Illustration: Sarah Grillo/Axios Visuals

MIT Technology Review released excerpts of Chinese scientist He Jiankui's unpublished research on Tuesday, underscoring massive ethical and practical oversights in his claim that he successfully used the gene-editing tool CRISPR to create genetically engineered children.

The bottom line: A primary goal of the experiment was to test if cells could be gene-edited to become HIV resistant. This could have been done without creating human test subjects, MIT notes.

What else they found: The researchers never checked to see if their newly created mutations actually led to HIV resistance — and the experiment itself did not have "clear, immediate medical benefits" for the children or their parents, per MIT.

  • The twin girls could have health issues from different cells in their embryos potentially being edited differently, or from being "mosaic."
  • The research plan was not registered with the China Clinical Trial Registry until after the twins were born — and it only briefly discusses ethics at all.
  • Author and lead researcher He Jiankui thanked John Zhang, head of one of the largest fertility centers in the U.S., for his contributions to the report.

What they didn't find: He's unpublished research, reviewed by MIT, did not disclose the financial interests of the authors or who funded the project. The manuscripts also did not include details on each author’s scientific contribution.

Go deeper: Report: Location of Chinese scientist who says he created first gene-edited babies unknown

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Coronavirus dashboard

Illustration: Eniola Odetunde/Axios

  1. Global: Total confirmed cases as of 5 a.m. ET: 12,051,561 — Total deaths: 549,735 — Total recoveries — 6,598,230Map.
  2. U.S.: Total confirmed cases as of 5 a.m. ET: 3,055,144 — Total deaths: 132,309 — Total recoveries: 953,420 — Total tested: 37,532,612Map.
  3. 2020: Houston mayor cancels Texas Republican convention.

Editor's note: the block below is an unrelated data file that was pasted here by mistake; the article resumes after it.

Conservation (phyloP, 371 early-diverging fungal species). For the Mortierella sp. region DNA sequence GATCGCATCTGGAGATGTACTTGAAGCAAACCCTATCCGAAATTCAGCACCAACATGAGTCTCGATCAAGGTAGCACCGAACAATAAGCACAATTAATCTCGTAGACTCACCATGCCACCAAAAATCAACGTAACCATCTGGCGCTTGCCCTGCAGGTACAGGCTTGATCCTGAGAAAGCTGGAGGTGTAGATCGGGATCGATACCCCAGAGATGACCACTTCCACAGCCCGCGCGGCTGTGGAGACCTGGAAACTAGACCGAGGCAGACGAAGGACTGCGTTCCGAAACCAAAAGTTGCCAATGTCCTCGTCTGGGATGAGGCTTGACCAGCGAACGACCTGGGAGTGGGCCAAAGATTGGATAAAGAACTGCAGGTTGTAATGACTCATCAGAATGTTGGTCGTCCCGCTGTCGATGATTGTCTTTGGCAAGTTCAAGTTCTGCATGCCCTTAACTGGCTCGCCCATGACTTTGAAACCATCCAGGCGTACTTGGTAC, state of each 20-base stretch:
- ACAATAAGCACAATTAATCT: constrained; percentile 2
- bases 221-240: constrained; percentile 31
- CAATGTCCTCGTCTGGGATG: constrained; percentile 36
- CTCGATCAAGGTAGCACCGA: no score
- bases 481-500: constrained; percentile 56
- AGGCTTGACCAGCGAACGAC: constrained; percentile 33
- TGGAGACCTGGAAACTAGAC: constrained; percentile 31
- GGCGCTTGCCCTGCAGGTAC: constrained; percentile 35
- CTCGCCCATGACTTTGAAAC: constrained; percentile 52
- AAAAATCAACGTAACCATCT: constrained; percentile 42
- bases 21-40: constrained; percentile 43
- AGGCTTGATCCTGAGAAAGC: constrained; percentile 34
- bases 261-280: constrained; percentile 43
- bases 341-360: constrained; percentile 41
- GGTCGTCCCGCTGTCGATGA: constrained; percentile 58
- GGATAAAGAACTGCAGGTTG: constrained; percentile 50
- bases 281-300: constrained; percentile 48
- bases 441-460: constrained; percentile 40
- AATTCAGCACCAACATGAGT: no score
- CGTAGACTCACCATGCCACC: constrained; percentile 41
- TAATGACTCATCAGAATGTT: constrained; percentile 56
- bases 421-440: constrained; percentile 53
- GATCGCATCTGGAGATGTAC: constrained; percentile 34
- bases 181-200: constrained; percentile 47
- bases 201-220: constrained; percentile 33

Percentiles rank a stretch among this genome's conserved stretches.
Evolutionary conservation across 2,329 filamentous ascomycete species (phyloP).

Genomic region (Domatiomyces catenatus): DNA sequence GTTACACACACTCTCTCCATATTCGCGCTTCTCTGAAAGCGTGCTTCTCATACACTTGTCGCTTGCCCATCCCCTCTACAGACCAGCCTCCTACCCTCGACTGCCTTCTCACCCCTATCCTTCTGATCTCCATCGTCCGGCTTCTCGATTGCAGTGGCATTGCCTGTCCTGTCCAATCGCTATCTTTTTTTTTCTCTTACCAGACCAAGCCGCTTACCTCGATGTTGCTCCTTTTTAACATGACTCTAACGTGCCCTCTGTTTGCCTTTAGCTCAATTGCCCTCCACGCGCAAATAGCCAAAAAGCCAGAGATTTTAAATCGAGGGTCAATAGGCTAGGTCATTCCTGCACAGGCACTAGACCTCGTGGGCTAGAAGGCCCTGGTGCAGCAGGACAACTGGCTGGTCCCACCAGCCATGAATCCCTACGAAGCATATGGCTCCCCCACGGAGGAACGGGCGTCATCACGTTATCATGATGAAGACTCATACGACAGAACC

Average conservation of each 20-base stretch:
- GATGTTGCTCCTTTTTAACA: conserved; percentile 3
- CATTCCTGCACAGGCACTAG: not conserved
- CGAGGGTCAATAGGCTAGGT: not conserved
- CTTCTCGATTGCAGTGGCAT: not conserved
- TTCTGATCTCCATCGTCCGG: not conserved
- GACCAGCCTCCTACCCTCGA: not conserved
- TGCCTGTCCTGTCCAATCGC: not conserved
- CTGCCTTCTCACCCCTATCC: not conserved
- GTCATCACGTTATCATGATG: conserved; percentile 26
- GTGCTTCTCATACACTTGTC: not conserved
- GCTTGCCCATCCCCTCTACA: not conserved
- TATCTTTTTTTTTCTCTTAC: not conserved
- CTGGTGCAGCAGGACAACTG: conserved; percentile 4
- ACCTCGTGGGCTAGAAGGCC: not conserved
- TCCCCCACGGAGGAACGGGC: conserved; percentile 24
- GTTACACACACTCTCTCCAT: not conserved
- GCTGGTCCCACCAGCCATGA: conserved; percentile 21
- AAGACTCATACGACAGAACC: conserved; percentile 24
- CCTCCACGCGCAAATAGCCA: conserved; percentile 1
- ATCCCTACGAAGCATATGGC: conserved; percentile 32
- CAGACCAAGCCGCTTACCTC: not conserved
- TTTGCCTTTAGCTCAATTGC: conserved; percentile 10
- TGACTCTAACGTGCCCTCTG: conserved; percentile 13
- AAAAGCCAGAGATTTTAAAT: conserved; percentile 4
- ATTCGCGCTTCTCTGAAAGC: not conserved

4. Public health: Deaths are rising in hotspots — Déjà vu sets in as testing issues rise and PPE dwindles.
  5. Travel: United warns employees it may furlough 45% of U.S. workforce How the pandemic changed mobility habits, by state.
  6. Education: New York City schools will not fully reopen in fallHarvard and MIT sue Trump administration over rule barring foreign students from online classes.

Coronavirus cases rise in 33 states

Data: The COVID Tracking Project, state health departments; Map: Andrew Witherspoon, Sara Wise, Naema Ahmed, Danielle Alberti/Axios

The coronavirus pandemic keeps getting worse, all across the country. Thirty-three states saw their caseloads increase this week, continuing a scary nationwide trend that’s been getting worse since mid-June.

Why it matters: The U.S. is right back in the situation we were afraid of earlier this year, with a rapidly spreading outbreak, strained hospitals, and projections of more than 200,000 deaths by the end of the year.

Transcripts show George Floyd told police "I can't breathe" over 20 times

Photo: Gary Coronado/Los Angeles Times via Getty Images

Newly released transcripts of bodycam footage from the Minneapolis Police Department show that George Floyd told officers he could not breathe more than 20 times in the moments leading up to his death.

Why it matters: Floyd's killing sparked a national wave of Black Lives Matter protests and an ongoing reckoning over systemic racism in the United States. The transcripts "offer one the most thorough and dramatic accounts" before Floyd's death, The New York Times writes.